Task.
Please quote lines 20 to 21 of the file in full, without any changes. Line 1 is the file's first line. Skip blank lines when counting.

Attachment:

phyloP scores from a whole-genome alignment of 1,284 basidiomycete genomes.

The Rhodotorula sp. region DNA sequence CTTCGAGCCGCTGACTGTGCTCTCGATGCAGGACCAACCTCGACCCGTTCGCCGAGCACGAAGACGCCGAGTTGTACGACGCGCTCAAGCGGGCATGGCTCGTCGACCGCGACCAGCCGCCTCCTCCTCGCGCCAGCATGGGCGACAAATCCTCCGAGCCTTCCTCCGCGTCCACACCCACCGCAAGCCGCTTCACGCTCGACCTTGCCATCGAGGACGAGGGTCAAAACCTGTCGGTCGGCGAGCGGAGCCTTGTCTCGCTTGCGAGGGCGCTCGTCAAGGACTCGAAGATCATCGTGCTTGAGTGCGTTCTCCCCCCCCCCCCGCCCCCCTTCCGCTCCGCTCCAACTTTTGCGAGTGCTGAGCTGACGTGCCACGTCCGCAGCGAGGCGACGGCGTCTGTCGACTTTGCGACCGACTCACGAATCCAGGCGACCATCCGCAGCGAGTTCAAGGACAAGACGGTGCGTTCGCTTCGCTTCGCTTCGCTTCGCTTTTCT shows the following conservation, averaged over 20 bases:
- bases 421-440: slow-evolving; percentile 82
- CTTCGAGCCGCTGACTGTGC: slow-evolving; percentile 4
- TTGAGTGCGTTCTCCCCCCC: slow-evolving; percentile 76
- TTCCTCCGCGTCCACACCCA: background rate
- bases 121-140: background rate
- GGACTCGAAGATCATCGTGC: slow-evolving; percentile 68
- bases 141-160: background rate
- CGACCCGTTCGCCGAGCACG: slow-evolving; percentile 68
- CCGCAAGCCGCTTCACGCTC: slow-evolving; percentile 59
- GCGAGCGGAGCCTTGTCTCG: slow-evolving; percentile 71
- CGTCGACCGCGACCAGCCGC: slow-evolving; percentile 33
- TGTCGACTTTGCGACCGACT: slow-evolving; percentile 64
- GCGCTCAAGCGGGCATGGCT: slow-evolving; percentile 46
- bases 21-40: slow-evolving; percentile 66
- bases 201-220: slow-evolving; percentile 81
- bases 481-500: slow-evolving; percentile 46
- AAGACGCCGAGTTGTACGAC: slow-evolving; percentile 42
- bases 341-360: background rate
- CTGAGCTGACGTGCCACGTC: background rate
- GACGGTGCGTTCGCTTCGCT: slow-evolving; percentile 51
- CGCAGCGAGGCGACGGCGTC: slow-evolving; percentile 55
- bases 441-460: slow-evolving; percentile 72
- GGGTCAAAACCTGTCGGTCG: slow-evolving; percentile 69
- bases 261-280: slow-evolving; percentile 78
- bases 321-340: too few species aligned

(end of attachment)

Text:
- bases 341-360: background rate
- CTGAGCTGACGTGCCACGTC: background rate